- To transform your spirit – you read the Bible, pray / meditate, fast, or maybe even give of yourself to others.
The Kingdom work that Christ speaks about, in the Gospels, is only acheivable through teams of tranformed indiviuals.
“For as in one body we have many members, and the members do not all have the same function, so we, though many, are one body in Christ, and individually members one of another.”
– Romans 12:4, 5 (ESV)
These verses were also written by our favorite ex-serial-killer, St Paul. As seen earlier, in 1 Corinthians, Paul understood roles and how they played into the context of our disciplines. After these two verses in Romans, Paul tells those he writes to in this other letter to hone in on their spiritual giftings. He tells those gifted in prophecy to do so in faith, those who are leaders to lead with zeal, and those who serve to do so cheerfully!
I am a leader, with the gift of administration (this includes team-crafting for me). I must discipline myself to build teams that complement each other, to be knowledgable / passionate in the subjects of any ministry that I lead, and to discipline my own body (“lest after preaching to others I myself should be disqualified”).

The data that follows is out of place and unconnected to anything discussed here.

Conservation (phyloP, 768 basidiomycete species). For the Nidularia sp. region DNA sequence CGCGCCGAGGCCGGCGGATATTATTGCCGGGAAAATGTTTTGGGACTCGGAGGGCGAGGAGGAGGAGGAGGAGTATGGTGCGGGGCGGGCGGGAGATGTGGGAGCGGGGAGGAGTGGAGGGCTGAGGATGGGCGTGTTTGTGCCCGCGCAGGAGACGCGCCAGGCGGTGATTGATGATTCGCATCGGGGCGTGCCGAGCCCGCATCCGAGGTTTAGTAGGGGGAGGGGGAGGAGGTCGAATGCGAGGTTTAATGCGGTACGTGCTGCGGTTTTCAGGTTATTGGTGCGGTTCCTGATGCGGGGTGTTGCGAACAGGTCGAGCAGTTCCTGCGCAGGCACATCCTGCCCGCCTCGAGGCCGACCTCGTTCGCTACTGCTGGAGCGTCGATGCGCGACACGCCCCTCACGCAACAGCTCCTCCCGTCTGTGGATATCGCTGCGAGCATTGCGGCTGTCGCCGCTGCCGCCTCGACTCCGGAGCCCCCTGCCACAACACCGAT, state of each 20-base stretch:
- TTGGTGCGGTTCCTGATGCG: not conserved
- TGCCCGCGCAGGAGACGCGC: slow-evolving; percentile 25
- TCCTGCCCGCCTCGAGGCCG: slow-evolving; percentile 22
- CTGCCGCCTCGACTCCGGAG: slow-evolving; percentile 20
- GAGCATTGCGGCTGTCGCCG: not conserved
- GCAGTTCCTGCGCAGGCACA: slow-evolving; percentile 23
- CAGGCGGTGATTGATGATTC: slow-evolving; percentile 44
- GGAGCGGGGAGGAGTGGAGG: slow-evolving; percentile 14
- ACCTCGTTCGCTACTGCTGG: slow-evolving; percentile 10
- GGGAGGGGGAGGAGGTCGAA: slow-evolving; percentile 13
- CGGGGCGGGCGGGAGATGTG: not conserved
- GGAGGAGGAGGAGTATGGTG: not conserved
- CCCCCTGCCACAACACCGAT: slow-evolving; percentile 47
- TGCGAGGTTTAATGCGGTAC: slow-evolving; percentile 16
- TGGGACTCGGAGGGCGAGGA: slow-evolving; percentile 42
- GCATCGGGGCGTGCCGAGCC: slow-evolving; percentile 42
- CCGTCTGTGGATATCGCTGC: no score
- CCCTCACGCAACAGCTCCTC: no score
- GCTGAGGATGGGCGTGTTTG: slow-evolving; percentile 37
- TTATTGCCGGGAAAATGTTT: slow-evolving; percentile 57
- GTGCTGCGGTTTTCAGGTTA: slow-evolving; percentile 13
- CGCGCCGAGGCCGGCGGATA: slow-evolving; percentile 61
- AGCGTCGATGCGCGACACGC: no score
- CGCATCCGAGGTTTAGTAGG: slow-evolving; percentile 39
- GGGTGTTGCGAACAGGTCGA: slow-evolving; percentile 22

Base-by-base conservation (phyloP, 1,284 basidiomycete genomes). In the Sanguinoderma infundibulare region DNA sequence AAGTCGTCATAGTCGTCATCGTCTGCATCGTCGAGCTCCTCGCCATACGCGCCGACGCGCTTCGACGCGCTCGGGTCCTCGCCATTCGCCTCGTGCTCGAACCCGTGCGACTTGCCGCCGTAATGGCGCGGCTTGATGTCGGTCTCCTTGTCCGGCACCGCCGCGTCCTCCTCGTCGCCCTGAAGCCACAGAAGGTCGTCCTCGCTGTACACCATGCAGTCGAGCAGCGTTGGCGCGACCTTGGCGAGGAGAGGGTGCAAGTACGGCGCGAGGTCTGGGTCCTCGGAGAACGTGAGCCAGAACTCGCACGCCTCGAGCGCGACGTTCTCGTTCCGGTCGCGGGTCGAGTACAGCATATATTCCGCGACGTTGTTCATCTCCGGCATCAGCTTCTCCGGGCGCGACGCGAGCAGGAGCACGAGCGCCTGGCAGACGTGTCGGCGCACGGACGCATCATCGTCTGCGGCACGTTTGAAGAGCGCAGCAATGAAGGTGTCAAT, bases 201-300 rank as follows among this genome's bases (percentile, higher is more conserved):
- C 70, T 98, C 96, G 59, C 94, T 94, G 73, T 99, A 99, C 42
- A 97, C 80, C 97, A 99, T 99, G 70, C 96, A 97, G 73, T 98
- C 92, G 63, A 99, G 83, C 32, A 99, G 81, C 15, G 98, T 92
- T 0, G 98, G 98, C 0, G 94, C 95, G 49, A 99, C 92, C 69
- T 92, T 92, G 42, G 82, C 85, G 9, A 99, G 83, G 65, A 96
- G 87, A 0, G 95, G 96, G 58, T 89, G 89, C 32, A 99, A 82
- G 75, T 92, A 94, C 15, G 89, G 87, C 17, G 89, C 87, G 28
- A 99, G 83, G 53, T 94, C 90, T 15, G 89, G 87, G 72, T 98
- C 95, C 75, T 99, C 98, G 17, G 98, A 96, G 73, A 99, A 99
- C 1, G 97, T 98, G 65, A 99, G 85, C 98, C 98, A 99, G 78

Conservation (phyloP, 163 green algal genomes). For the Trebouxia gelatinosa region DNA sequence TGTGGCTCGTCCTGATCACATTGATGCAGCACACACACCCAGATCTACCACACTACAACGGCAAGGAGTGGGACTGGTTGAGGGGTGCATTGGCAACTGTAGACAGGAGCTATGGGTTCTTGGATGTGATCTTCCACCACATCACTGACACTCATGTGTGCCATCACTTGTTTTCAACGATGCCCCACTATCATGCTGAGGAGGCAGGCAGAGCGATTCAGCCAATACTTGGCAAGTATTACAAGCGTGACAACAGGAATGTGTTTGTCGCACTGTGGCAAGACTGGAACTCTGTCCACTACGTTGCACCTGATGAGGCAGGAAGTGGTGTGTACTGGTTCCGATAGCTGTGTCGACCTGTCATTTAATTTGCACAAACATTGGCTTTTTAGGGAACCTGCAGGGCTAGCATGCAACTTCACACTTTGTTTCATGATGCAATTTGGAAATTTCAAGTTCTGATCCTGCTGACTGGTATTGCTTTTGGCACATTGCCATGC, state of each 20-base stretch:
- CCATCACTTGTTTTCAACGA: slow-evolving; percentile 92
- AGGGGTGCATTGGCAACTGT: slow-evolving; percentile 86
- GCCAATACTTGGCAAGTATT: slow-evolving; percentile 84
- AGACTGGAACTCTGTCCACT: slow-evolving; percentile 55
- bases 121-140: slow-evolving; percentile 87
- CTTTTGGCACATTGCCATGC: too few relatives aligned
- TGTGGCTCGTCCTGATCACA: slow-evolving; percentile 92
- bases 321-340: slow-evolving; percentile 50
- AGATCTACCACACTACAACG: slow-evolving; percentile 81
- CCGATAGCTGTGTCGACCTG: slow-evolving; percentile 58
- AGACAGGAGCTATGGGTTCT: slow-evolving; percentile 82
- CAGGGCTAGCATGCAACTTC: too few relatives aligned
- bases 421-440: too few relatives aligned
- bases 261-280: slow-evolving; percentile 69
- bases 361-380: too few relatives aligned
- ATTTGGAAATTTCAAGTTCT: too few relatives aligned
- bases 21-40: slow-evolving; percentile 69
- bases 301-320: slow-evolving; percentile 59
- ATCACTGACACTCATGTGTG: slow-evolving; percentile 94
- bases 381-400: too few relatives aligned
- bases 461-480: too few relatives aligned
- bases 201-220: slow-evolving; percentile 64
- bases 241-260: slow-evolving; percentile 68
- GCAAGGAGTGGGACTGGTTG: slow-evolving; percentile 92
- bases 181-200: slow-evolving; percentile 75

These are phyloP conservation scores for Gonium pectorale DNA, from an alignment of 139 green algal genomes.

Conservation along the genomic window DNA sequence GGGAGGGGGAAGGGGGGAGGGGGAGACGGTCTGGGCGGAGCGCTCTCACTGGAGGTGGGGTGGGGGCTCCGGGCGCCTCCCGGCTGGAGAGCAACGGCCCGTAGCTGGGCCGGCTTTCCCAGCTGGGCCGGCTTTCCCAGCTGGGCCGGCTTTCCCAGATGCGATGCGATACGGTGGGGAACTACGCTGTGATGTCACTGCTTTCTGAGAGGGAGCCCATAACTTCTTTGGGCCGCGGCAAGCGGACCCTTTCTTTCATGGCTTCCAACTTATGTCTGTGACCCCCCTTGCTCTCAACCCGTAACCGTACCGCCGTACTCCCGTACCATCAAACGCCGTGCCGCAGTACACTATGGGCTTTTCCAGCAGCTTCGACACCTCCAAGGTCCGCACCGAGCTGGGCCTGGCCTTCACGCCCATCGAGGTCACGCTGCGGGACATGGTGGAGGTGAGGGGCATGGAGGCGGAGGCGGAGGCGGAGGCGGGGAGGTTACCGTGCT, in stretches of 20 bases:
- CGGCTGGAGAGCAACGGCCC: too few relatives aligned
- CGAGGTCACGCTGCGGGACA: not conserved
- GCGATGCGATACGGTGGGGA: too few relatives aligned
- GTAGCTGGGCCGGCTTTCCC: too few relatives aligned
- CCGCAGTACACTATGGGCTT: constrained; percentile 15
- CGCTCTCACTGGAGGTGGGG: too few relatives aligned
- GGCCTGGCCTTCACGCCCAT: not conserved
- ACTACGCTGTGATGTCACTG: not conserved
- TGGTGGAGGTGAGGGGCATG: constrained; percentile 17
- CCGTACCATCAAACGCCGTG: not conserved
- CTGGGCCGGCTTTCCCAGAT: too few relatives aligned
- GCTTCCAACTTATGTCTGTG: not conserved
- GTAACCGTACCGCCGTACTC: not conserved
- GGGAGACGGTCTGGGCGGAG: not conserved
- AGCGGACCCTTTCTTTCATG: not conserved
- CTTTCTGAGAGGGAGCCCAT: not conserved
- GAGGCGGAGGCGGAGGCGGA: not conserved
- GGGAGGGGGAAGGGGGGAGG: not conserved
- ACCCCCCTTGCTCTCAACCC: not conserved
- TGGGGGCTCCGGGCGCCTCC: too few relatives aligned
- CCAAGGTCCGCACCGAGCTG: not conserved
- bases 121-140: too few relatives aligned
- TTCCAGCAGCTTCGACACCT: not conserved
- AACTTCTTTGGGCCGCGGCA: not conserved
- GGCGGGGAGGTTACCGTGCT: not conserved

If any member of the body is not disciplined in its role, then the whole body suffers. Same with us here, at TEAMzao:
- If I don’t do my part in administrating, then there would be no organization or developed writing team.
- If our writing team does not do their part, then our site would lack its unique personality, passion, and relatability.
- If those who follow this site (and podcast) don’t do their part, then there would be no way, motivation, or reason to keep this outreach going.
So, when we are weak in an area, we must discipline ourselves to be stronger – whether that strength be for our physical health, our knowledge of God’s Word, or our spiritual maturity. As Paul says about this race that we call living, “run that you may obtain it”; this is what it means to practice disciplines in context! The context of the body and our individual roles in it must also change which disciplines we focus on – if you are gifted in writing, then write; if in giving, then give; if in encouragement, then do so! Find your passions and your giftings and act on them; this is what it means to practice disciplines in context!
- Pick an area that you’re weak in and practice a discipline to better yourself for the next month. This month, I’ll be focusing on the discipline of meditation to help strengthen my spiritual fortitude.
- Then pick an area that you’re gifted in and decide on a discipline to help you hone in on that gifting; focus on this discipline for the next month also. I’ll be disciplining myself to work on a team exercise that we are doing with our writing team, right now (more on that later).
Join me; join the team!
[Comment below which disciplines you’ll be focusing on; let’s encourage one another – as a team]